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Are the FS2004 flying lessons flawed??

Pro Member First Officer
horrgakx First Officer

I'm having difficulty with a couple of the flying lessons in FS2004, I'll explain 2 examples...

1) flying a checktest in the Cessna. I have to fly the approach keeping above minimum altitudes, perform a failed approach and climb back to altitude. However the test always fails and gives me lots of reasons - ie. I didn't keep above minumum altitude over the markers etc... but looking on the Flight Analysis I DID and several hundred feet above too.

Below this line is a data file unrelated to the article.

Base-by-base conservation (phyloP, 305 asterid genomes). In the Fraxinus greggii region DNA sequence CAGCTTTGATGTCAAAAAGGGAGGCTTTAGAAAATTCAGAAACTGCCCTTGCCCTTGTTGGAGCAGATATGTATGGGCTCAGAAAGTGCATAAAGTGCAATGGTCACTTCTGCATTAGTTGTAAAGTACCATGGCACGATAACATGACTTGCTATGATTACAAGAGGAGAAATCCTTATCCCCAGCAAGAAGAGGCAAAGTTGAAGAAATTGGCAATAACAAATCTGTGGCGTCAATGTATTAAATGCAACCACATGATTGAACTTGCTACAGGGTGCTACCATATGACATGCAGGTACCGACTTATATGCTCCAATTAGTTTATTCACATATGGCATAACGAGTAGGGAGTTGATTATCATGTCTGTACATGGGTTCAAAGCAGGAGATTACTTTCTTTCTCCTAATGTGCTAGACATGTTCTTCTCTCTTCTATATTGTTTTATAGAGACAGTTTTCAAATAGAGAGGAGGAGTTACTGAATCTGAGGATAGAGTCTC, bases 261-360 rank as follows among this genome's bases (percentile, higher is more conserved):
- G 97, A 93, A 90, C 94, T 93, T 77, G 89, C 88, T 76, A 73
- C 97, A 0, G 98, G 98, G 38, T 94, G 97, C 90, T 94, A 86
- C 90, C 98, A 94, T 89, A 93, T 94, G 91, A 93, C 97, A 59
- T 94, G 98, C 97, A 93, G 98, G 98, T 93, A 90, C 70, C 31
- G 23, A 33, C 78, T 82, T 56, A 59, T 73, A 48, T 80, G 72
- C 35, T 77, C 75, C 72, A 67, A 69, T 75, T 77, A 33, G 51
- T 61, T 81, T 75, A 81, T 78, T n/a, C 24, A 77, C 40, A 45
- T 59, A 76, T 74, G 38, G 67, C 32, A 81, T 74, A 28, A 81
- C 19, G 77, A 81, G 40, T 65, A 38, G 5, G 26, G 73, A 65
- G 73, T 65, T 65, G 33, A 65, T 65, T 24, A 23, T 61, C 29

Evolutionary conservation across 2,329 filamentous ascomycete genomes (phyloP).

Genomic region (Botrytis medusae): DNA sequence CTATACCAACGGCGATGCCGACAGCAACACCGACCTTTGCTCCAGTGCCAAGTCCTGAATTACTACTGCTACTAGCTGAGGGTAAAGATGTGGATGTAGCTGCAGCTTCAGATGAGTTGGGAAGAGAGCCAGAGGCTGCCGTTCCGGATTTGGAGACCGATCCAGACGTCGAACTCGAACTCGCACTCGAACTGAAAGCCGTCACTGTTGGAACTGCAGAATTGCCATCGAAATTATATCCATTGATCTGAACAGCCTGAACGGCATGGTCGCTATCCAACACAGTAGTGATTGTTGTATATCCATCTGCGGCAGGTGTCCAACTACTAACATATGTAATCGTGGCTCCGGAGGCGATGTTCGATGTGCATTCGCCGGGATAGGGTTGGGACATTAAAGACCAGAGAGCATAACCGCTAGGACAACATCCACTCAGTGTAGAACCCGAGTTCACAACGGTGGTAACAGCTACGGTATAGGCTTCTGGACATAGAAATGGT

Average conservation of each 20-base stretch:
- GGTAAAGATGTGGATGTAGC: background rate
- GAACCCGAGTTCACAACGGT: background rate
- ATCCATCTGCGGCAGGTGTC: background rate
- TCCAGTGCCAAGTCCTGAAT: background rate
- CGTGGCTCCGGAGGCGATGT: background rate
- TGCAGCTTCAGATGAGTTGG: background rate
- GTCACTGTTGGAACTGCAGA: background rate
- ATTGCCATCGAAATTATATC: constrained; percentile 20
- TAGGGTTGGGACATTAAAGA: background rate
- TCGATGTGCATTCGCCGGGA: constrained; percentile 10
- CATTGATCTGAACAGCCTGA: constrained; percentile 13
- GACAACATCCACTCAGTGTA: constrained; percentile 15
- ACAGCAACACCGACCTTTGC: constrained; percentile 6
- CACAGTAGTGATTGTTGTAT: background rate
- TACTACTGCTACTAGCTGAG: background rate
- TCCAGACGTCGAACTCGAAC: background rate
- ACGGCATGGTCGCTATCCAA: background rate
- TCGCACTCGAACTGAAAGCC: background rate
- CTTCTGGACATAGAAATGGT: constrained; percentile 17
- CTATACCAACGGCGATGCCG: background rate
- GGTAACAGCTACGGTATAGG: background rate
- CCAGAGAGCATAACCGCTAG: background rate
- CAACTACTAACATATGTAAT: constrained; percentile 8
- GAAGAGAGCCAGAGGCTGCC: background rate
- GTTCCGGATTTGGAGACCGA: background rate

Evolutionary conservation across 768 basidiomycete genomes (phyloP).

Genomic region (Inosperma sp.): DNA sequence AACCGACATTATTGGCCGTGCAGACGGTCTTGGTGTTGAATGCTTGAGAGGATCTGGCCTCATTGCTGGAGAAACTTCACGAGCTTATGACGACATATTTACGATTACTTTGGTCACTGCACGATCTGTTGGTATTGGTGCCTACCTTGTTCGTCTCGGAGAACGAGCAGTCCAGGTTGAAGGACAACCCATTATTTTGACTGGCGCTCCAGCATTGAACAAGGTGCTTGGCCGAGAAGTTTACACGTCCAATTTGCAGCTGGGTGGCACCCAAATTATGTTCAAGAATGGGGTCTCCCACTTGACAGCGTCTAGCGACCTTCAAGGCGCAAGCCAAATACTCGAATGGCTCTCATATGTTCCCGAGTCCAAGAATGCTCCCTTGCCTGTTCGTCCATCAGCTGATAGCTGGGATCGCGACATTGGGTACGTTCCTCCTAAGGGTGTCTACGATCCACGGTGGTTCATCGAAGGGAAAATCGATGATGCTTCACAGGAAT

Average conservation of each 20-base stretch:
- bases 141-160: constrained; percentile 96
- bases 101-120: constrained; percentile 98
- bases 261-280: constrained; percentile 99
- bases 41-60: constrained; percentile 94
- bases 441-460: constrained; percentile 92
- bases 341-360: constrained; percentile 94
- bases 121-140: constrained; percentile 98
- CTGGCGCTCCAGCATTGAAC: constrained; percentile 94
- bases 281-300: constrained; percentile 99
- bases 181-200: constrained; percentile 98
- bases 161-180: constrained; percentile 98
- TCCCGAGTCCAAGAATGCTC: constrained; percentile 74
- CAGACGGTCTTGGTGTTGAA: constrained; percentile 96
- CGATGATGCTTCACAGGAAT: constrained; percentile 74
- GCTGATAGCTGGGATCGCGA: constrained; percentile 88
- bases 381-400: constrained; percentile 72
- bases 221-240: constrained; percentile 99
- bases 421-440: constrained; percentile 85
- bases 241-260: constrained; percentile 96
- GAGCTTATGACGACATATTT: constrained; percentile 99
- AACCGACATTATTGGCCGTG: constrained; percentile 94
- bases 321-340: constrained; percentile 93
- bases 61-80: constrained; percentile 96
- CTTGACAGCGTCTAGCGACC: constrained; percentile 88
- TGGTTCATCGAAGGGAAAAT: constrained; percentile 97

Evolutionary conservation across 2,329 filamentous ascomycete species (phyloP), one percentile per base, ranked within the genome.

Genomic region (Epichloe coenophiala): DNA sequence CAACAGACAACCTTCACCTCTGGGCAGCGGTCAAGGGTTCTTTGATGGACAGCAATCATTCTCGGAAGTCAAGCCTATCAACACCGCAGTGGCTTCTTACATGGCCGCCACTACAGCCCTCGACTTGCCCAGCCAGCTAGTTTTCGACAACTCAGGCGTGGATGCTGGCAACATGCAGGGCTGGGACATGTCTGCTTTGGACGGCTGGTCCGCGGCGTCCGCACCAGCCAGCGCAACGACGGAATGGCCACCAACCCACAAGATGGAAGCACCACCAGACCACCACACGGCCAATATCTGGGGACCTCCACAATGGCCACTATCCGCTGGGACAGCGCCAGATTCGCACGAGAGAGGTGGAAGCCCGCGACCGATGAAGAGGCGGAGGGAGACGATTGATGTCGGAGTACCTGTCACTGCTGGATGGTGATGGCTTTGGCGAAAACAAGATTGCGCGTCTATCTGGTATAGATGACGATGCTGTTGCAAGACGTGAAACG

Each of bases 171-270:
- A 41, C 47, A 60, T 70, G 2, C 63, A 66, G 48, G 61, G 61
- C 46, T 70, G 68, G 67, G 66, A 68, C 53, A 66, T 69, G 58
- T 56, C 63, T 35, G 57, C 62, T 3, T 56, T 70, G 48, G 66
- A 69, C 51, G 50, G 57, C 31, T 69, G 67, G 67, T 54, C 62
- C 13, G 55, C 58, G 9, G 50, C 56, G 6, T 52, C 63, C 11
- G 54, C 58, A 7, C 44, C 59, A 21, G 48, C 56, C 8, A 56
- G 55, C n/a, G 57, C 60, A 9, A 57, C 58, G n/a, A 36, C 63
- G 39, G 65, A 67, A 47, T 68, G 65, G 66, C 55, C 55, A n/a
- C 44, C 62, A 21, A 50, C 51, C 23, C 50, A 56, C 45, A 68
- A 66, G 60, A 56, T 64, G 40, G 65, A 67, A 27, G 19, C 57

2) Flying the Baron into a double-engine failed landing, the instructor tells me to turn final and lower the gear and flaps if necessary - however there's no power to them and I can't lower them! The sim registers a crash no matter how slowly I put it down on its' belly.

Has anyone else found problems here?

Thanks,
Dave

10 Responses

Wile E Coyote Guest

For the first issue:
I believe that you're talking about the Instrument Checkride. I had had the exact same problem like yours, but I found a way out. I was told by the examiner that I had not maintained the published altitudes. I checked the flight analysis and my plane was above minimums! What did she want from me anyway? Then I discovered that the examiner expected you to fly the exact published approach. For example: At MILLT intersection, it's not enough to cross it above 3,000 feet (which is, in theory, acceptable). You should cross it AT 3,000, and, of course, not below it and with maximum altitude error of +100 feet.